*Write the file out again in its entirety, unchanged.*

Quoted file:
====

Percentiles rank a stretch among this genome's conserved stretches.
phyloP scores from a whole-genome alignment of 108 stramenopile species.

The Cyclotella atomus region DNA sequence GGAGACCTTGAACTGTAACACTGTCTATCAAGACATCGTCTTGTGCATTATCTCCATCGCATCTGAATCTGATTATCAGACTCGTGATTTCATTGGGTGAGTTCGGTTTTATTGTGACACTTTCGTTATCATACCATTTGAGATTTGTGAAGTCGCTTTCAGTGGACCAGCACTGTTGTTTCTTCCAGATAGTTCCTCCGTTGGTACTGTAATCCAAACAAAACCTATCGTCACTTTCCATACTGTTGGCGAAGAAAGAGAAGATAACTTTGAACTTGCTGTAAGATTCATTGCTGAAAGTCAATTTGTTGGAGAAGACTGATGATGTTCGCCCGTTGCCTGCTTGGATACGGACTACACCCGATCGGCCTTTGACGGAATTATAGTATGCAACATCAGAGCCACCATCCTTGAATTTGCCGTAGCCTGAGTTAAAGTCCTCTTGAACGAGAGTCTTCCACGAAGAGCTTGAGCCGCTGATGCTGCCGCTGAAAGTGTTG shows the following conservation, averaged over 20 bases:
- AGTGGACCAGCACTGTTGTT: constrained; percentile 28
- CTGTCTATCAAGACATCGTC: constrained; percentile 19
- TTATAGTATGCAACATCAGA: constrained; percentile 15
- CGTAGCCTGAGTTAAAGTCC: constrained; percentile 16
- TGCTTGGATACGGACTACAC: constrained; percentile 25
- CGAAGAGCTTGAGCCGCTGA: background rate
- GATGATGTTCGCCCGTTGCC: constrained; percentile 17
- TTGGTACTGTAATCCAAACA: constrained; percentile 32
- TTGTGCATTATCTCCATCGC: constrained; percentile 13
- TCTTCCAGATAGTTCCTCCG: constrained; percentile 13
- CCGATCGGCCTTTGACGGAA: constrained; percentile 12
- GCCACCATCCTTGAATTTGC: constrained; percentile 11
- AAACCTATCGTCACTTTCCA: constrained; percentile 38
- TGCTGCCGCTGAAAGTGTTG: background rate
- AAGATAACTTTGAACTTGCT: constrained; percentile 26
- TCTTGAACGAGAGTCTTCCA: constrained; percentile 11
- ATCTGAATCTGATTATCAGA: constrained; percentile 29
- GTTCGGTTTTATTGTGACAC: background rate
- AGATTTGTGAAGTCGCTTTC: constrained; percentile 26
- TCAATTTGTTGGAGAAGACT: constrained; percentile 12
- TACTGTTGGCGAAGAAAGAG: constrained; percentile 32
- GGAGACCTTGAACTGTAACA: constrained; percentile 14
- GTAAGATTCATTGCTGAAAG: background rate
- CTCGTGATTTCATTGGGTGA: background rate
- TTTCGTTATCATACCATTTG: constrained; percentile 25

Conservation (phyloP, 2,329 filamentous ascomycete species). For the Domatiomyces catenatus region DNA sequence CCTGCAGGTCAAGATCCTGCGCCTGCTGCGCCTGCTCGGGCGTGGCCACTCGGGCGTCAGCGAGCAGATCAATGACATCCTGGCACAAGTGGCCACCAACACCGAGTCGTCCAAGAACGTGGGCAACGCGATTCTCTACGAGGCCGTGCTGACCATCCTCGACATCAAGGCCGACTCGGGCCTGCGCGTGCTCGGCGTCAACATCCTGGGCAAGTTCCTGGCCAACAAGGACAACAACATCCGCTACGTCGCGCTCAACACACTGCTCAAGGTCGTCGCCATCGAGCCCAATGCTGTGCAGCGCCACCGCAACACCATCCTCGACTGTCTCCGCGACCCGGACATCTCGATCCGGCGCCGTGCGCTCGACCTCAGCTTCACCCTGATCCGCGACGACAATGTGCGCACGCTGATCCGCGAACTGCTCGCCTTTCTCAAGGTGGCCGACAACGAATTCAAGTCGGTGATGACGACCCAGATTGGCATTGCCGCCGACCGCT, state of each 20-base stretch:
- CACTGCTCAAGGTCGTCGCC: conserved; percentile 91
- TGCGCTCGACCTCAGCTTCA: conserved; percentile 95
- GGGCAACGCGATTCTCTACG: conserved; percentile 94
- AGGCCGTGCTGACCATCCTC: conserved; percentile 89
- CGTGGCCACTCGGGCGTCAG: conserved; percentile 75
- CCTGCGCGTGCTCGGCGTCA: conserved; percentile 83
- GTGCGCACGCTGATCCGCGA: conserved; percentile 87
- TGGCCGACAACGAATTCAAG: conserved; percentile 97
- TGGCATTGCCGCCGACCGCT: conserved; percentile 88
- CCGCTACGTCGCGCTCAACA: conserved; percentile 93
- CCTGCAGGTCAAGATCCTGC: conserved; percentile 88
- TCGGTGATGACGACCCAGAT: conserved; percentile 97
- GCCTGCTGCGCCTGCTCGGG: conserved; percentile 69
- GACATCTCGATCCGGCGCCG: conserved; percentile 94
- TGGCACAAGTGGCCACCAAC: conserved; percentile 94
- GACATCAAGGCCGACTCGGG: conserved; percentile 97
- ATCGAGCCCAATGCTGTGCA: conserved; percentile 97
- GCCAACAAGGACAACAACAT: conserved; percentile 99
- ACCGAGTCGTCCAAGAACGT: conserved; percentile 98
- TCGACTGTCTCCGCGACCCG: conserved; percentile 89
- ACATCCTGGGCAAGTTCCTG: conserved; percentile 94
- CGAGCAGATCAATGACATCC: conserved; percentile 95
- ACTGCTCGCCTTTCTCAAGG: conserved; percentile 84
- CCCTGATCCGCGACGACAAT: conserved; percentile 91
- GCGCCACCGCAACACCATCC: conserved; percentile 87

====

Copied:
Percentiles rank a stretch among this genome's conserved stretches.
phyloP scores from a whole-genome alignment of 108 stramenopile species.

The Cyclotella atomus region DNA sequence GGAGACCTTGAACTGTAACACTGTCTATCAAGACATCGTCTTGTGCATTATCTCCATCGCATCTGAATCTGATTATCAGACTCGTGATTTCATTGGGTGAGTTCGGTTTTATTGTGACACTTTCGTTATCATACCATTTGAGATTTGTGAAGTCGCTTTCAGTGGACCAGCACTGTTGTTTCTTCCAGATAGTTCCTCCGTTGGTACTGTAATCCAAACAAAACCTATCGTCACTTTCCATACTGTTGGCGAAGAAAGAGAAGATAACTTTGAACTTGCTGTAAGATTCATTGCTGAAAGTCAATTTGTTGGAGAAGACTGATGATGTTCGCCCGTTGCCTGCTTGGATACGGACTACACCCGATCGGCCTTTGACGGAATTATAGTATGCAACATCAGAGCCACCATCCTTGAATTTGCCGTAGCCTGAGTTAAAGTCCTCTTGAACGAGAGTCTTCCACGAAGAGCTTGAGCCGCTGATGCTGCCGCTGAAAGTGTTG shows the following conservation, averaged over 20 bases:
- AGTGGACCAGCACTGTTGTT: constrained; percentile 28
- CTGTCTATCAAGACATCGTC: constrained; percentile 19
- TTATAGTATGCAACATCAGA: constrained; percentile 15
- CGTAGCCTGAGTTAAAGTCC: constrained; percentile 16
- TGCTTGGATACGGACTACAC: constrained; percentile 25
- CGAAGAGCTTGAGCCGCTGA: background rate
- GATGATGTTCGCCCGTTGCC: constrained; percentile 17
- TTGGTACTGTAATCCAAACA: constrained; percentile 32
- TTGTGCATTATCTCCATCGC: constrained; percentile 13
- TCTTCCAGATAGTTCCTCCG: constrained; percentile 13
- CCGATCGGCCTTTGACGGAA: constrained; percentile 12
- GCCACCATCCTTGAATTTGC: constrained; percentile 11
- AAACCTATCGTCACTTTCCA: constrained; percentile 38
- TGCTGCCGCTGAAAGTGTTG: background rate
- AAGATAACTTTGAACTTGCT: constrained; percentile 26
- TCTTGAACGAGAGTCTTCCA: constrained; percentile 11
- ATCTGAATCTGATTATCAGA: constrained; percentile 29
- GTTCGGTTTTATTGTGACAC: background rate
- AGATTTGTGAAGTCGCTTTC: constrained; percentile 26
- TCAATTTGTTGGAGAAGACT: constrained; percentile 12
- TACTGTTGGCGAAGAAAGAG: constrained; percentile 32
- GGAGACCTTGAACTGTAACA: constrained; percentile 14
- GTAAGATTCATTGCTGAAAG: background rate
- CTCGTGATTTCATTGGGTGA: background rate
- TTTCGTTATCATACCATTTG: constrained; percentile 25

Conservation (phyloP, 2,329 filamentous ascomycete species). For the Domatiomyces catenatus region DNA sequence CCTGCAGGTCAAGATCCTGCGCCTGCTGCGCCTGCTCGGGCGTGGCCACTCGGGCGTCAGCGAGCAGATCAATGACATCCTGGCACAAGTGGCCACCAACACCGAGTCGTCCAAGAACGTGGGCAACGCGATTCTCTACGAGGCCGTGCTGACCATCCTCGACATCAAGGCCGACTCGGGCCTGCGCGTGCTCGGCGTCAACATCCTGGGCAAGTTCCTGGCCAACAAGGACAACAACATCCGCTACGTCGCGCTCAACACACTGCTCAAGGTCGTCGCCATCGAGCCCAATGCTGTGCAGCGCCACCGCAACACCATCCTCGACTGTCTCCGCGACCCGGACATCTCGATCCGGCGCCGTGCGCTCGACCTCAGCTTCACCCTGATCCGCGACGACAATGTGCGCACGCTGATCCGCGAACTGCTCGCCTTTCTCAAGGTGGCCGACAACGAATTCAAGTCGGTGATGACGACCCAGATTGGCATTGCCGCCGACCGCT, state of each 20-base stretch:
- CACTGCTCAAGGTCGTCGCC: conserved; percentile 91
- TGCGCTCGACCTCAGCTTCA: conserved; percentile 95
- GGGCAACGCGATTCTCTACG: conserved; percentile 94
- AGGCCGTGCTGACCATCCTC: conserved; percentile 89
- CGTGGCCACTCGGGCGTCAG: conserved; percentile 75
- CCTGCGCGTGCTCGGCGTCA: conserved; percentile 83
- GTGCGCACGCTGATCCGCGA: conserved; percentile 87
- TGGCCGACAACGAATTCAAG: conserved; percentile 97
- TGGCATTGCCGCCGACCGCT: conserved; percentile 88
- CCGCTACGTCGCGCTCAACA: conserved; percentile 93
- CCTGCAGGTCAAGATCCTGC: conserved; percentile 88
- TCGGTGATGACGACCCAGAT: conserved; percentile 97
- GCCTGCTGCGCCTGCTCGGG: conserved; percentile 69
- GACATCTCGATCCGGCGCCG: conserved; percentile 94
- TGGCACAAGTGGCCACCAAC: conserved; percentile 94
- GACATCAAGGCCGACTCGGG: conserved; percentile 97
- ATCGAGCCCAATGCTGTGCA: conserved; percentile 97
- GCCAACAAGGACAACAACAT: conserved; percentile 99
- ACCGAGTCGTCCAAGAACGT: conserved; percentile 98
- TCGACTGTCTCCGCGACCCG: conserved; percentile 89
- ACATCCTGGGCAAGTTCCTG: conserved; percentile 94
- CGAGCAGATCAATGACATCC: conserved; percentile 95
- ACTGCTCGCCTTTCTCAAGG: conserved; percentile 84
- CCCTGATCCGCGACGACAAT: conserved; percentile 91
- GCGCCACCGCAACACCATCC: conserved; percentile 87